The word Rohingya is taboo in Myanmar – and recently it seems to be becoming the same in India. The Aung San Suu Kyi-led government has maintained that country’s long-held stand that the Rohingya are not Myanmarese but Bangladeshi.
Mohammed Salim, a refugee living in New Delhi’s Madanpur Khader area, near the banks of river Yamuna, told The Wire, “We prayed for Aung San Suu Kyi when she was under house arrest, we wanted her to come back, to be released and to make a new Myanmar. We never expected that she would make things worse for us and our community.”
Among the few thousands of Rohingya living in India, only 60 families are in Madanpur Khader. The Zakat Foundation has given them a place to set up their camp, and regularly helps them by providing food and talking to them about accessing education. Many of the refugees have been here since 2001. A few have learnt Hindi.
Recently, the Indian government changed its stance on Rohingya refugees. Kiren Rijiju, the junior home minister, said, “I want to tell the international organisations whether the Rohingyas are registered under the United Nations Human Rights Commission or not – they are illegal immigrants in India.”
“Why are Tibetan, Afghan and Sri Lankan refugees given shelter by Indian government?” a Rohingya refugee in Delhi asked. “If they get shelter, then why are we denied it?”
“If the government plans to send us back, it is better for us to commit suicide rather than being killed by Myanmarese authorities,” the refugee said.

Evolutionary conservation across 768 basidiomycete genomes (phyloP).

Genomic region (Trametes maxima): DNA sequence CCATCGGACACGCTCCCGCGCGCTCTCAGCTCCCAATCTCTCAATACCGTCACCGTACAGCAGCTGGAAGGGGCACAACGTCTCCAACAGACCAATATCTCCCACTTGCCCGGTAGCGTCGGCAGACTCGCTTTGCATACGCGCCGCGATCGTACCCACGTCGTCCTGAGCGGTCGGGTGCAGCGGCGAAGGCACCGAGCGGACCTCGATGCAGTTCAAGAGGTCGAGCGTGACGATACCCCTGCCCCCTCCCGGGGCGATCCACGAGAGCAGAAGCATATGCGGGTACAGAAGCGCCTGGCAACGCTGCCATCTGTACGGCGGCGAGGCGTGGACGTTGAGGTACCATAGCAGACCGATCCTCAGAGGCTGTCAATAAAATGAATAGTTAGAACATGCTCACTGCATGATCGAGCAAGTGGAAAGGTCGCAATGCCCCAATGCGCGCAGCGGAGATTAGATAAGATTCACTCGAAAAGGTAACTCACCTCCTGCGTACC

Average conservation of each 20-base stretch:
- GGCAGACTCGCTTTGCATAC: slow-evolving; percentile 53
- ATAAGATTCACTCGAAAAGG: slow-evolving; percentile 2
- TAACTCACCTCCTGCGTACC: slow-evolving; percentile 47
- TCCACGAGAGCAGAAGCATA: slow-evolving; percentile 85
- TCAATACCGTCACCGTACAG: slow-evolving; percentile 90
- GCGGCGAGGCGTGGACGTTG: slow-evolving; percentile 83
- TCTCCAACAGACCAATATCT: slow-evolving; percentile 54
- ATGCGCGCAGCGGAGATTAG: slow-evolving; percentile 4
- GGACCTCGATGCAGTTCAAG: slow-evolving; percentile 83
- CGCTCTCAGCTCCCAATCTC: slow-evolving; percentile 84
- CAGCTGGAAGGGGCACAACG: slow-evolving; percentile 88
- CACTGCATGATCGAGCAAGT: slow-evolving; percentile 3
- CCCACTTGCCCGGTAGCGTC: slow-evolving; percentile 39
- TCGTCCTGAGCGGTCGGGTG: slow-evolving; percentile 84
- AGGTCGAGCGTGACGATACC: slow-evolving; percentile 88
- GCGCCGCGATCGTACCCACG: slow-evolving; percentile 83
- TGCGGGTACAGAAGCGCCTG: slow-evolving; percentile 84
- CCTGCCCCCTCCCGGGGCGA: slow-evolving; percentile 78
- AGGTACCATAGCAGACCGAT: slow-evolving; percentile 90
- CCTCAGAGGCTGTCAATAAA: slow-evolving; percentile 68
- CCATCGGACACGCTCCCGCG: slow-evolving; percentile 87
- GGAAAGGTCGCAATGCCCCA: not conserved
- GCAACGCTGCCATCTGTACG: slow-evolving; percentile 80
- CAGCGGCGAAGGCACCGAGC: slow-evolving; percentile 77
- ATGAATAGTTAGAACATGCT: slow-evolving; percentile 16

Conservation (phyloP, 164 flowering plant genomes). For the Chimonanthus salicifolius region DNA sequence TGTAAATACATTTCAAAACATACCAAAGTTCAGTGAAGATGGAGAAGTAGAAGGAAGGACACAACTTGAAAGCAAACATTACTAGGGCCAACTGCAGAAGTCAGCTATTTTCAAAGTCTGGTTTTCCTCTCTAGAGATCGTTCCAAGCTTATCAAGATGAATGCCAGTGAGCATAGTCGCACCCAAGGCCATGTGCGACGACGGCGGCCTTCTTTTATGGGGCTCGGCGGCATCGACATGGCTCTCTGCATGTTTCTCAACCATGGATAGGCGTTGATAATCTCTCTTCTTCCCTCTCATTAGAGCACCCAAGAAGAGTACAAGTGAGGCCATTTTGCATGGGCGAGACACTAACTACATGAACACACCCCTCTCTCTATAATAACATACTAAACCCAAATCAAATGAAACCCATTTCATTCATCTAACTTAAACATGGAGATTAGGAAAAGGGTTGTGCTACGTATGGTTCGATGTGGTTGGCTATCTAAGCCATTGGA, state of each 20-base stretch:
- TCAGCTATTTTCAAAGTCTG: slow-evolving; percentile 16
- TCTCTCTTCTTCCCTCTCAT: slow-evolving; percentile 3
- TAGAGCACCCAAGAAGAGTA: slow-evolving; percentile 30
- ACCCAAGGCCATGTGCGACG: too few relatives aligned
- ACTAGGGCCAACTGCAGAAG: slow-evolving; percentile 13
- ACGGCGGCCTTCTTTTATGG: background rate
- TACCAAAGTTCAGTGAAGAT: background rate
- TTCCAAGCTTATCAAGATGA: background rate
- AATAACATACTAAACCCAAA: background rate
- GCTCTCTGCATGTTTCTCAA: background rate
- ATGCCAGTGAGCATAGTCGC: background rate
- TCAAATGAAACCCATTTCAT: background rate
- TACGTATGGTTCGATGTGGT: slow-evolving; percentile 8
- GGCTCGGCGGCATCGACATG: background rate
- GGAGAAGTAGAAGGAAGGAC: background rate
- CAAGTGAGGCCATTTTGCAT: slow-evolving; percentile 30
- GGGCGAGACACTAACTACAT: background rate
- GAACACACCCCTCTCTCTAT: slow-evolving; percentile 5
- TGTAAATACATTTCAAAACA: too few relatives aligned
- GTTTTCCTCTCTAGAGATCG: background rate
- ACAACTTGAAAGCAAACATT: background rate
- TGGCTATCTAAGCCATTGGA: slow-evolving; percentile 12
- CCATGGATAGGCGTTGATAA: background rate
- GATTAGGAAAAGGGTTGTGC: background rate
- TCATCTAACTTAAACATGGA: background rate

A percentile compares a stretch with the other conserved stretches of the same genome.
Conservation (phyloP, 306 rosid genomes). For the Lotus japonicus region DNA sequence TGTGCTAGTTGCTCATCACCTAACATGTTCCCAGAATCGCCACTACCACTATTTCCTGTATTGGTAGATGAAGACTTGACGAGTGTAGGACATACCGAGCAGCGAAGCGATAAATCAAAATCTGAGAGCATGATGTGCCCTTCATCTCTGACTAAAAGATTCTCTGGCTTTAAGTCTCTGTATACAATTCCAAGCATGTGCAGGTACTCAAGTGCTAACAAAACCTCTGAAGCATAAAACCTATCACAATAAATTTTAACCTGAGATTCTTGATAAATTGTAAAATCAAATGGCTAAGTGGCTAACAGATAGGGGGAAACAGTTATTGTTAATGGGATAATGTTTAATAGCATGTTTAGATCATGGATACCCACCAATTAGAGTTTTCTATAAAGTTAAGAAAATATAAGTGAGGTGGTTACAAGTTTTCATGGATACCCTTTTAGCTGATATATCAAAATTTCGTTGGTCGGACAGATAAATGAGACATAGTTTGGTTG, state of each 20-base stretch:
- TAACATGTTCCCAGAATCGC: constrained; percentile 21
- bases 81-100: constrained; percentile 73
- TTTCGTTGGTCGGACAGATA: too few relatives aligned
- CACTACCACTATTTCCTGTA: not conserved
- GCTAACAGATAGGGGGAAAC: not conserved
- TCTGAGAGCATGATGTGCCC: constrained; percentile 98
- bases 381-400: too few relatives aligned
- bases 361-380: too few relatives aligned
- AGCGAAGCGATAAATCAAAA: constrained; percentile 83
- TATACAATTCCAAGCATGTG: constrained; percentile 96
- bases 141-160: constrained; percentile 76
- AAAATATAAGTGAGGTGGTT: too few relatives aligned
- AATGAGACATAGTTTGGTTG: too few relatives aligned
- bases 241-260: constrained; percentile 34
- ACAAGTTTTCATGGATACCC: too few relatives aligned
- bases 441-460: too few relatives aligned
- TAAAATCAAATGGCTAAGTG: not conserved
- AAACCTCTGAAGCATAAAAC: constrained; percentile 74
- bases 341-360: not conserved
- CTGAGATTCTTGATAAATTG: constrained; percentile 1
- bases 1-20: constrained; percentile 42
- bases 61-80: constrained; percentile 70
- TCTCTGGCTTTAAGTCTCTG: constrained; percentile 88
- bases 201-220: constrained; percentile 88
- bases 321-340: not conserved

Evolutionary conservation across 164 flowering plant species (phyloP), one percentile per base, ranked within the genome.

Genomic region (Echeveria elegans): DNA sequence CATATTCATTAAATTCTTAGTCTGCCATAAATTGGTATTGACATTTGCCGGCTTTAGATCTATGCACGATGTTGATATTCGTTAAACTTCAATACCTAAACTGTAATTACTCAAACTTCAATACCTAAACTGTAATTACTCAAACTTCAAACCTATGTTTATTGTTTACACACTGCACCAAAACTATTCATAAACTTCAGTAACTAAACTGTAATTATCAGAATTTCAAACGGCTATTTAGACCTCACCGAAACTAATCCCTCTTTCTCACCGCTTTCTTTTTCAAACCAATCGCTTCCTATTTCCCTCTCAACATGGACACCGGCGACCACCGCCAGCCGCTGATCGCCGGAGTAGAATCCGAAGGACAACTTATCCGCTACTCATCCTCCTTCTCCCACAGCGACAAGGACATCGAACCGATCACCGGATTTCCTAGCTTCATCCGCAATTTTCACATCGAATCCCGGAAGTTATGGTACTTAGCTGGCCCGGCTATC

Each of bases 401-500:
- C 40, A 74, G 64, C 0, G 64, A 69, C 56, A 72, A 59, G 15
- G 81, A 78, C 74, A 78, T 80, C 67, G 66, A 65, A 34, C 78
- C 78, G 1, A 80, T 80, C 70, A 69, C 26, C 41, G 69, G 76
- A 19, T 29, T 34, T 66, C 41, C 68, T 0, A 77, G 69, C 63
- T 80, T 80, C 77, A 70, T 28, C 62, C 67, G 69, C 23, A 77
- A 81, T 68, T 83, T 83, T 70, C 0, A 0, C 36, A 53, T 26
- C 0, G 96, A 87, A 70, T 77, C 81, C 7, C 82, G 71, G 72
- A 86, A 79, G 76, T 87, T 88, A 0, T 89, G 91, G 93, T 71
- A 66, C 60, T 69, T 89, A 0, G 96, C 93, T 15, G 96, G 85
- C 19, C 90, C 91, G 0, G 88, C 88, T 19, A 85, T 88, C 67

Another refugee, Anwar Shah, pulled out his ‘stay visa’. “When I and many others here have the required papers, why are they still thinking of taking steps against us?” he asked. Among the 60 families in the area, many have had children in India.
Mohammed Salim has filed a petition in the Supreme Court, challenging the government’s decision to deport the Rohingya people from India.
While going “home” means risking their lives, life in India isn’t easy either. Sanitation standards are terrible in the Madanpur Khader camp and the dark rooms are too small to host even four people. The rooms include a makeshift kitchen, where they use coal or twigs to create a fire. The smoke is always lingering. Since the river is at close proximity, snakes and other reptiles move around freely. Going to their community toilets, crossing slippery water supply areas, is quite dangerous. However, they say they can deal with all this for now, what they can’t deal with is deportation.
“The Rohingya are fleeing from Myanmar to avoid a genocide, but the Indian government is pushing them back towards the genocide,” a refugee at the camp told The Wire, her eyes brimming.
All images by Shome Basu